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USGBC Awards Local ecoREMOD1 Energy House LEED® Platinum Certification

The ecoREMOD1 Energy House at 608 Ridge Street (LEAP’s current office) has been awarded Leadership in Energy and Environmental Design (LEED) Platinum certification (the highest rating possible) by the U.S. Green Building Council (USGBC) for achievement in green homebuilding and design. LEED for Homes is a green home certification program that rewards homes that are designed and built to be energy- and resource-efficient and more healthy and durable for the occupants. LEED-certified homes complete a technically rigorous process that often includes a home energy (HERS) rating and onsite inspections to verify that the home is built to be energy and water efficient, environmentally sound, and a healthier place to live.

ecoREMOD1 is one of two local homes that have been certified platinum using LEED (one of 10 local homes with any level of LEED certification). This historic home in the City’s Ridge Street Neighborhood was substantially rehabilitated through a partnership of the City of Charlottesville and the University of Virginia by Alloy Workshop (known for their expertise in energy efficiency renovations), and with a generous donation by Dominion Virginia Power. LEAP (the Local Energy Alliance Program) was also a major sponsor and participant in informing the deep energy retrofit vision. ecoREMOD1 is the first of several sustainable renovation projects designed by UVa’s ecoMOD / ecoREMOD Project, a partnership of the schools of architecture and engineering. Green homes may have substantially lower utility bills[] and may qualify for advantageous financing, lower insurance rates, and government incentives.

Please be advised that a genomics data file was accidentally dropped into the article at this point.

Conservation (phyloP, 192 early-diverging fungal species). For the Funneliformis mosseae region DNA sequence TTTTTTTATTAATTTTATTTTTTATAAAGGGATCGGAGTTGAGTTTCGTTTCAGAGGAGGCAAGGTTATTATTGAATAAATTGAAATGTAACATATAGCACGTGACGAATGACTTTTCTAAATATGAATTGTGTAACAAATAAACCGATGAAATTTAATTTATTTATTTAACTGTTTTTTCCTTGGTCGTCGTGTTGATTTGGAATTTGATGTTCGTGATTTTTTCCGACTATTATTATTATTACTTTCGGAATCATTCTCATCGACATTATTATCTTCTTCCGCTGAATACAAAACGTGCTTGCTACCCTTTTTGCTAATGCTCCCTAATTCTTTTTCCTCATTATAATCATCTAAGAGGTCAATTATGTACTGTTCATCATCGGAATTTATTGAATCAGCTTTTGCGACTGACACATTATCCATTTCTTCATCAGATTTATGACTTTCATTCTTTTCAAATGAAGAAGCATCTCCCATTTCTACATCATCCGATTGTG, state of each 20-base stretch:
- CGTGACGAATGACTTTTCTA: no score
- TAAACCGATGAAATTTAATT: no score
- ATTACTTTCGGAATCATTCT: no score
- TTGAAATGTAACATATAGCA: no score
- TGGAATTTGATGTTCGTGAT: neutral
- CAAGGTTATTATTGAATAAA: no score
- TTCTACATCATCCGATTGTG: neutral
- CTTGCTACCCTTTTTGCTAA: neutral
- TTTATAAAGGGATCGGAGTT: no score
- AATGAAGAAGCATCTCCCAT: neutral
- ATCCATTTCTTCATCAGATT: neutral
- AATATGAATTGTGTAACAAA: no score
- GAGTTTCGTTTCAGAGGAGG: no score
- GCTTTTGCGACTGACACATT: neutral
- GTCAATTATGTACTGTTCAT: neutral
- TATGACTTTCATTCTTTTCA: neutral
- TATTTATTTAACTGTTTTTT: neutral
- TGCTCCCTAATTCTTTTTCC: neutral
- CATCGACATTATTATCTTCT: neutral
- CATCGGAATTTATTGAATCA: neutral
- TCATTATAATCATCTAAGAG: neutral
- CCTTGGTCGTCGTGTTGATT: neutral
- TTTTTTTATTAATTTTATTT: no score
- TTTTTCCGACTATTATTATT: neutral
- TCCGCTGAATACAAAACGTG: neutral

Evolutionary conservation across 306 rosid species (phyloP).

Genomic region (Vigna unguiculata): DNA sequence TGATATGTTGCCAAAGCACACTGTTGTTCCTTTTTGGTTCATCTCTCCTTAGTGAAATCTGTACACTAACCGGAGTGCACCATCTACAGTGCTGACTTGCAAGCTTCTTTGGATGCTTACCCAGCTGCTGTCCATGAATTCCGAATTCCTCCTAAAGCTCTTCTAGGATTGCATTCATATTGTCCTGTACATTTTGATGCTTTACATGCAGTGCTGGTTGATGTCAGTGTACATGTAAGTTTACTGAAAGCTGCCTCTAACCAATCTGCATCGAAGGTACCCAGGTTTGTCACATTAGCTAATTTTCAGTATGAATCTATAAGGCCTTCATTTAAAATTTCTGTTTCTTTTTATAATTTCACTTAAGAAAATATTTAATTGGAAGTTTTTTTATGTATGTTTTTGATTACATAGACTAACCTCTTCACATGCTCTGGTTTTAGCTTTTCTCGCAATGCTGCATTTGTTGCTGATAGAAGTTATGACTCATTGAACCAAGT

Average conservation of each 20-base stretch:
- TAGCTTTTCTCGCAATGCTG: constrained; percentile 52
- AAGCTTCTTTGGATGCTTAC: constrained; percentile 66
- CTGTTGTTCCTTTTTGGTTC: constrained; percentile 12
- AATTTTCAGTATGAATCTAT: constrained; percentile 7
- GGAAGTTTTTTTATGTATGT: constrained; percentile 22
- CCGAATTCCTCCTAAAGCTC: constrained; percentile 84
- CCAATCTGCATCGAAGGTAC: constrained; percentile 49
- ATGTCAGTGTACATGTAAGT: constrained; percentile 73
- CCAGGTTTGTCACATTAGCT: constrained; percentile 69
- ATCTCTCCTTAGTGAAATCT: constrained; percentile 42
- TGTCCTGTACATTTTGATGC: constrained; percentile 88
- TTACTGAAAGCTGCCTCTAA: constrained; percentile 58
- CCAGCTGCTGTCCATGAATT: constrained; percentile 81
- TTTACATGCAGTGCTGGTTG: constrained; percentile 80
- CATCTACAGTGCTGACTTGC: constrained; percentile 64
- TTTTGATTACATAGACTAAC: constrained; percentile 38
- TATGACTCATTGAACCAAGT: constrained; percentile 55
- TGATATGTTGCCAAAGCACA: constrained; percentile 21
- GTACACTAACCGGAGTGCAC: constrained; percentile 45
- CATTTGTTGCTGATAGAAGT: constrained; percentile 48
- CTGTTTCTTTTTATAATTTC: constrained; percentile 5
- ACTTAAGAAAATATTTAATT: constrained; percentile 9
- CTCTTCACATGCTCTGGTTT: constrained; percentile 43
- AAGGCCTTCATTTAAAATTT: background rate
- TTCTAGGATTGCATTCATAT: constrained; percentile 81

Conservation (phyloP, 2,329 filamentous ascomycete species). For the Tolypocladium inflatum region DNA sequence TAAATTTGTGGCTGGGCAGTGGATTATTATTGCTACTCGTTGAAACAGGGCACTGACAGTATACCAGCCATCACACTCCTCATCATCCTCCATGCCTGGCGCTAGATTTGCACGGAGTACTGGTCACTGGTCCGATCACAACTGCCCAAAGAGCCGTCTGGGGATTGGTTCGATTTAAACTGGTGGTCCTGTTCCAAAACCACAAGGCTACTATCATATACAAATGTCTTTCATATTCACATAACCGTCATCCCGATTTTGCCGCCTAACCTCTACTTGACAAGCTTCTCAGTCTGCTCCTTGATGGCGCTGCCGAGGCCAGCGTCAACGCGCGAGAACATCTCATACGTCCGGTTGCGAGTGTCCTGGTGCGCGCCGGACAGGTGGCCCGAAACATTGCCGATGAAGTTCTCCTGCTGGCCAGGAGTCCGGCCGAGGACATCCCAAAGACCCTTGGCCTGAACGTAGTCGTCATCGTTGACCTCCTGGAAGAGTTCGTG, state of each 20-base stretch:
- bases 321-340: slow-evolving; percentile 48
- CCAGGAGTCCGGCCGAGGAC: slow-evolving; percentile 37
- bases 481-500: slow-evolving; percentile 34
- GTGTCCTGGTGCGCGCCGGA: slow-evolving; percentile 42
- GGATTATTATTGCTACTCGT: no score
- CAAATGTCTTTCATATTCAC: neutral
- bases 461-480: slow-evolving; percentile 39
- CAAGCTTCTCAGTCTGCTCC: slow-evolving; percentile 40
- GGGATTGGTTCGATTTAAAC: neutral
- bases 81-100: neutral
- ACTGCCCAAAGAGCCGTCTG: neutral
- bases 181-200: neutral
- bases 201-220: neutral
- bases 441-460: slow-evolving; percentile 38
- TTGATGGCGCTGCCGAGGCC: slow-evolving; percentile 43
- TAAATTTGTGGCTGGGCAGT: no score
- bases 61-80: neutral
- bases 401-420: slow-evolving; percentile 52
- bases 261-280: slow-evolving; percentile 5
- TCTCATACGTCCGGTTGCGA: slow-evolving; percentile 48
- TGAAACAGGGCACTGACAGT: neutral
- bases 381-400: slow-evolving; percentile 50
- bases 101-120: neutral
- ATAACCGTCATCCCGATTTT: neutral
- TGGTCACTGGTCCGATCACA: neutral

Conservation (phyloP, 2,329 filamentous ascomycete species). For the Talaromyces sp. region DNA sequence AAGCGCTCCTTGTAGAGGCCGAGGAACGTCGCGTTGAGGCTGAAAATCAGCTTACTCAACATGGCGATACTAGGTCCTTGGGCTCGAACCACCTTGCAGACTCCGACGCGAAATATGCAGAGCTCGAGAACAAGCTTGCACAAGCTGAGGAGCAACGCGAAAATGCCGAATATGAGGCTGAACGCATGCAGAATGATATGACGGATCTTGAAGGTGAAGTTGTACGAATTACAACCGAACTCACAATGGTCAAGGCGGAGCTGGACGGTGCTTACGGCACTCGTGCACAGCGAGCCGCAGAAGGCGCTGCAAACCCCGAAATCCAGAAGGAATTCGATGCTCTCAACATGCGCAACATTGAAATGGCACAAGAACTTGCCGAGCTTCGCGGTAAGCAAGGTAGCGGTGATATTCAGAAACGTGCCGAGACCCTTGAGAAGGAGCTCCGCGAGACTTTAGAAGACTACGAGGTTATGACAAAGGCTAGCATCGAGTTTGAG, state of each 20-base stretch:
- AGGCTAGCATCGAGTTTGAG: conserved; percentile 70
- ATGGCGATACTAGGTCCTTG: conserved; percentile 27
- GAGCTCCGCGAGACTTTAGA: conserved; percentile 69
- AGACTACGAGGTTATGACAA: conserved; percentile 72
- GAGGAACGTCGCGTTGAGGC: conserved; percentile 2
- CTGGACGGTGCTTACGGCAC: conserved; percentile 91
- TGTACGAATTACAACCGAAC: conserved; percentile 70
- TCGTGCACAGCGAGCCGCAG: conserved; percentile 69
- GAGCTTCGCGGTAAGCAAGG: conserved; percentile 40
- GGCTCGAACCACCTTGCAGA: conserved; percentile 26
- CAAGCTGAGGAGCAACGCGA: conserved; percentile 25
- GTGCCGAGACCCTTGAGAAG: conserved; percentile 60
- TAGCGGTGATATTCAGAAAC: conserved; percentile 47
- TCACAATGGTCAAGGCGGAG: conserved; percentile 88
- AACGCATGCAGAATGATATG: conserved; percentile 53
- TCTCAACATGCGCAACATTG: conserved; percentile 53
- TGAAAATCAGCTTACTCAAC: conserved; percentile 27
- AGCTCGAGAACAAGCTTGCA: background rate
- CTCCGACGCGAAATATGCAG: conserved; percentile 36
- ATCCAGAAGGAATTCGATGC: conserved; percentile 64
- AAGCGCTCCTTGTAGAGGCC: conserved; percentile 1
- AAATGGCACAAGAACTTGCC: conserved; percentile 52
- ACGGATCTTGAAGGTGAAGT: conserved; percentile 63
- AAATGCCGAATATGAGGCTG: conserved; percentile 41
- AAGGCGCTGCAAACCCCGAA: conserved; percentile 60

ecoREMOD ribbon cutting

partners at the ecoREMOD1 ribbon-cutting, May 2010

Specific information about the home ecoREMOD1 at 608 Ridge Street, designed and funded by the City of Charlottesville and University of Virginia (UVa), inspired by the Local Energy Alliance Program (LEAP) and with the support of a host of fantastic community partners, was transformed from a formerly neglected historic home into an innovative energy demonstration house between 2009-2011. A wonderful example of a community’s (re)investment in both its history and its future, the house was in a state of neglect and disrepair when the City purchased it in 2007. Rather than condemn and demolish – and sacrifice the historical significance of this home which stands on a prominent corner of a historic neighborhood – the City undertook an extensive renovation effort to bring the house back from the brink. The challenge for the City and its partners was to preserve the home’s historic character, optimize energy and water efficiency, and incorporate real-world, economically viable strategies to do so.